The Icelandic National Church has faced scrutiny since the mid-90’s, due to its poor handling of the sexual assault accusations of its priests. In 1996, bishop of Iceland Ólafur Skúlason was accused of sexually assaulting a woman numerous times.
The church’s response to try and dismiss the case didn’t go well for quite a lot of people, who ultimately decided to leave the church. Although attempts have been made to improve its stance towards victims, the number of registered people at the church had fallen dramatically and continue to do so. At the same time, more sexual assault cases linked to the church have come up.
Initially pagan, then Catholic, finally Lutheran
The Icelandic National Church, known as the Evangelical Lutheran Church of Iceland, is the nation’s officially established Christian church.
The nation’s population comprised primarily of fishermen and farmers who depended a lot on a traditional faith-based lifestyle. Modern changes to the Icelandic society have had a profound impact on the nation’s dependence on churches, with increasing diversity of religion.
The National Church is still, to this day, kept up by the national budget, including the salary of priests. This has been a hot debate among Icelanders, as polls show a staunch support for completely separating church and state, primarily among younger people. Less than 70% of the population belongs to the church, with the numbers dropping every year. Although regular Sunday services are poorly attended, festivals and Holiday-themed events are still fairly popular. The National Church is headed by the Bishop of Iceland, who is currently Agnes M. Sigurðardóttir, the first woman to hold the position.
Back in April 1996, then bishop Ólafur Skúlason was accused of sexually assaulting a woman. She discussed this with her local minister, who decided that they ought to hold a meeting with another minister, Karl Sigurbjörnsson, who would later become the bishop of Iceland.
The trio agreed to keep the matter from the public eye, opting instead to write a statement that would be presented to the bishop, in which he would publicly apologize for his actions. He didn’t agree to the terms and the case was dismissed.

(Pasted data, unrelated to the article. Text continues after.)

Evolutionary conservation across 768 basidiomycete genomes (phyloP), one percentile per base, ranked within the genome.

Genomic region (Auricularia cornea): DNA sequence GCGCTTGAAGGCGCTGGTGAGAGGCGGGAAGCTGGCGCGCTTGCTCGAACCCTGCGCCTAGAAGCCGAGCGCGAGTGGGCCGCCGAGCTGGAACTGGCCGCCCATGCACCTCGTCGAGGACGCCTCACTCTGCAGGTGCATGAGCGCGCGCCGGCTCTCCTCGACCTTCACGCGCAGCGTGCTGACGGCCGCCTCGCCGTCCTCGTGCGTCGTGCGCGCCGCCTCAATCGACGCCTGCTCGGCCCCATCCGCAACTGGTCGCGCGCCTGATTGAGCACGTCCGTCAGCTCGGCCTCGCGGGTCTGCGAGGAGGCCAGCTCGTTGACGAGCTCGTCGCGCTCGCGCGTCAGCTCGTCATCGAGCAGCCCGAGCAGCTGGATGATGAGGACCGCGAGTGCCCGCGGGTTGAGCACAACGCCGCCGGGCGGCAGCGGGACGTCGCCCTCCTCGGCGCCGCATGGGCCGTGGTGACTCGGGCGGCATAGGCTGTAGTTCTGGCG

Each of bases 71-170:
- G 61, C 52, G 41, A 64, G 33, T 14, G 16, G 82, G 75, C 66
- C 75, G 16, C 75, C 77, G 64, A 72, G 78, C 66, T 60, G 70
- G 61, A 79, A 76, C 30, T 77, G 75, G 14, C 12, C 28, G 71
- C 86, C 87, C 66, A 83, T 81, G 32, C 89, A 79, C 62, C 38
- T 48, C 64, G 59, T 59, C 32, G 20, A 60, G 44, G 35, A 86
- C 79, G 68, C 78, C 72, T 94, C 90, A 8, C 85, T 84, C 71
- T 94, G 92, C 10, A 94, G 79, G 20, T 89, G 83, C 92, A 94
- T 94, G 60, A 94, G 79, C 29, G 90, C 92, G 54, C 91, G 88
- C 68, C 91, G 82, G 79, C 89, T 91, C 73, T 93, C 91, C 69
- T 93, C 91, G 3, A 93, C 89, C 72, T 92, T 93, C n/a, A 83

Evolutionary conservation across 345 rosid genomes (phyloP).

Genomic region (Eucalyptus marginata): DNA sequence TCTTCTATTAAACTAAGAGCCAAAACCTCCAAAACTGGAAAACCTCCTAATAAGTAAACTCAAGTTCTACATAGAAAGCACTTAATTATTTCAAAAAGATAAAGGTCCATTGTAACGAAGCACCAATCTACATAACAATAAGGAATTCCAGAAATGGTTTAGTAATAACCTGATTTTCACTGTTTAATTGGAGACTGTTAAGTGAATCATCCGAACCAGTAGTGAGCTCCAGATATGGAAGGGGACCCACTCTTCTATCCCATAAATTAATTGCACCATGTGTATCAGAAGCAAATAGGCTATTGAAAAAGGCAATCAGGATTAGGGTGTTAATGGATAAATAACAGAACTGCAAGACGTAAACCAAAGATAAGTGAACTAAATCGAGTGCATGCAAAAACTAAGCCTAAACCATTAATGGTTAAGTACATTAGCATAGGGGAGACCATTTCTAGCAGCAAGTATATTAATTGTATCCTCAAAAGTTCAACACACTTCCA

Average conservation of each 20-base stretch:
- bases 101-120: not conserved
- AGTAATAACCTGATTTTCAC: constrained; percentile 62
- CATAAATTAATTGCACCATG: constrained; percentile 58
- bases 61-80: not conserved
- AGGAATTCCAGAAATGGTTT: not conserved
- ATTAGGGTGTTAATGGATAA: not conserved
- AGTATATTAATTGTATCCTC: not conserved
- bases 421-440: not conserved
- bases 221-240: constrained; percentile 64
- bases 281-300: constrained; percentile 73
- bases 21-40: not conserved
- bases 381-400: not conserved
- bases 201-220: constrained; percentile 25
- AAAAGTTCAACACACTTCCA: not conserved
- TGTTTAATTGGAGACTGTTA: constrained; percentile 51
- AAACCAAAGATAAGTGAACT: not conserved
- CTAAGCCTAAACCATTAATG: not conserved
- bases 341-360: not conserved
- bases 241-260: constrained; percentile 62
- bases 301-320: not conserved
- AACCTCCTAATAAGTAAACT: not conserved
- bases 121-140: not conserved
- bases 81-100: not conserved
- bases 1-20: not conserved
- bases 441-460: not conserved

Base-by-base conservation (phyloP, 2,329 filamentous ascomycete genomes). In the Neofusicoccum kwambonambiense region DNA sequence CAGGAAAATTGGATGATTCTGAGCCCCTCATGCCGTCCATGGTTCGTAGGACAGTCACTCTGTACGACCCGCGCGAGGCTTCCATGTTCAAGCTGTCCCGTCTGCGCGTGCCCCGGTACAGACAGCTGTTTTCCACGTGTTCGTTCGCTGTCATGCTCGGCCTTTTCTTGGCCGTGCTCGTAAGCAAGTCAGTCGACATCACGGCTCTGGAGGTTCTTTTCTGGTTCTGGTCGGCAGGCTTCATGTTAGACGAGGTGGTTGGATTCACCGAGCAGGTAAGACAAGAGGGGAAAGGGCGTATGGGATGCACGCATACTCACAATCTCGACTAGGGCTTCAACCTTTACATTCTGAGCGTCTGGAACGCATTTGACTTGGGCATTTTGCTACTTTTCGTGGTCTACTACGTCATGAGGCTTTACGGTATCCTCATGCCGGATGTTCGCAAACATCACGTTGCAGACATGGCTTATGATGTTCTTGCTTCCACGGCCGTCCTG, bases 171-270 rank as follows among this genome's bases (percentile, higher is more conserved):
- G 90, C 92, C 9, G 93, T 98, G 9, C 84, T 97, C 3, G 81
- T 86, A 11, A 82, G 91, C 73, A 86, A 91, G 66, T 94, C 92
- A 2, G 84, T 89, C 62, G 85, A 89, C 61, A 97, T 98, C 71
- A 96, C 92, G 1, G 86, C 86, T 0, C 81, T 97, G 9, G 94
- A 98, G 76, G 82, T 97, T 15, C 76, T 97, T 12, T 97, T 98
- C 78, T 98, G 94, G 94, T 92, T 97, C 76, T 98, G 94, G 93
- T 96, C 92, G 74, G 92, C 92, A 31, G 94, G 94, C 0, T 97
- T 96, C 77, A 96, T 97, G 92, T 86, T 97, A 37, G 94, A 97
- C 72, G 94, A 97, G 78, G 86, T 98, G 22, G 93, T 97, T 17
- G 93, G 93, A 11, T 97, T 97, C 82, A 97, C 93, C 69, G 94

More women followed, accusing Ólafur of sexually assaulting them. All their cases were, however, dismissed. Later reports indicate that the priests likely believed the women to have been making the accusations to further Halldór Gunnarsson’s agenda, a priest who was very vocal against Ólafur.
Years passed, and Karl Sigurbjörnsson became the bishop. Shortly after Ólafur’s death in 2008, his own daughter spoke publically about how her father had sexually abused her since she was a young girl. It became a huge controversy in Iceland, resulting in a large number of people resigning from the National Church due to its handling on the matter. In 2010, Karl wrote about the subject and declared that the National Church would take all sexual assault matters very seriously, apologizing on behalf of the church.
A council of church specialists as opposed to the judicial system
What is apparent in all these matters is how the church has offered its churchgoers to refer to its own council of specialists to handle any difficult case, as opposed to going public by using the Icelandic judicial system.
In 1998, the National Church founded the Academic Council on the Handling of Sexual Offenses, a special division that would specifically handle all sexual offense cases. Very recently, the council became a hot topic when it denied Fréttablaðið’s request to explain the 27 cases it had dealt with for the past decade.
Fréttablaðið’s sources reveal that at least four children are among the victims. The church’s response was that of these cases, ten had been finished with everyone’s approval.
Yesterday, Fréttablaðið learned that the council had been dealing with three different sexual assault cases linked to the same priest, Ólafur Jóhannsson. He had been sent on leave this summer in order to get help from a psychologist. This isn’t the first time he had been dealt with the council.
Asked about the latest charge, Ólafur told Fréttablaðið that it wasn’t sexual assault. “This involved a woman whom I had considered an acquaintance of mine in some way. I hugged her and gave her a kiss on the cheek. That’s what happened. I believed it to be all right but it clearly wasn’t. It’s totally absurd to call it sexual assault in my opinion. It was an innocent kiss on the cheek.”
Dögg Pálsdóttir is the chairman of the council’s complaints board. She believes it to be just like any other administrative committee. “Of course, we have a certain research obligation in which we give both parties a chance to turn over evidence if necessary.”
In Focus is a series of articles intended to shed light on contemporary issues in Iceland, keeping readers informed on subjects and matters present in the national discussion.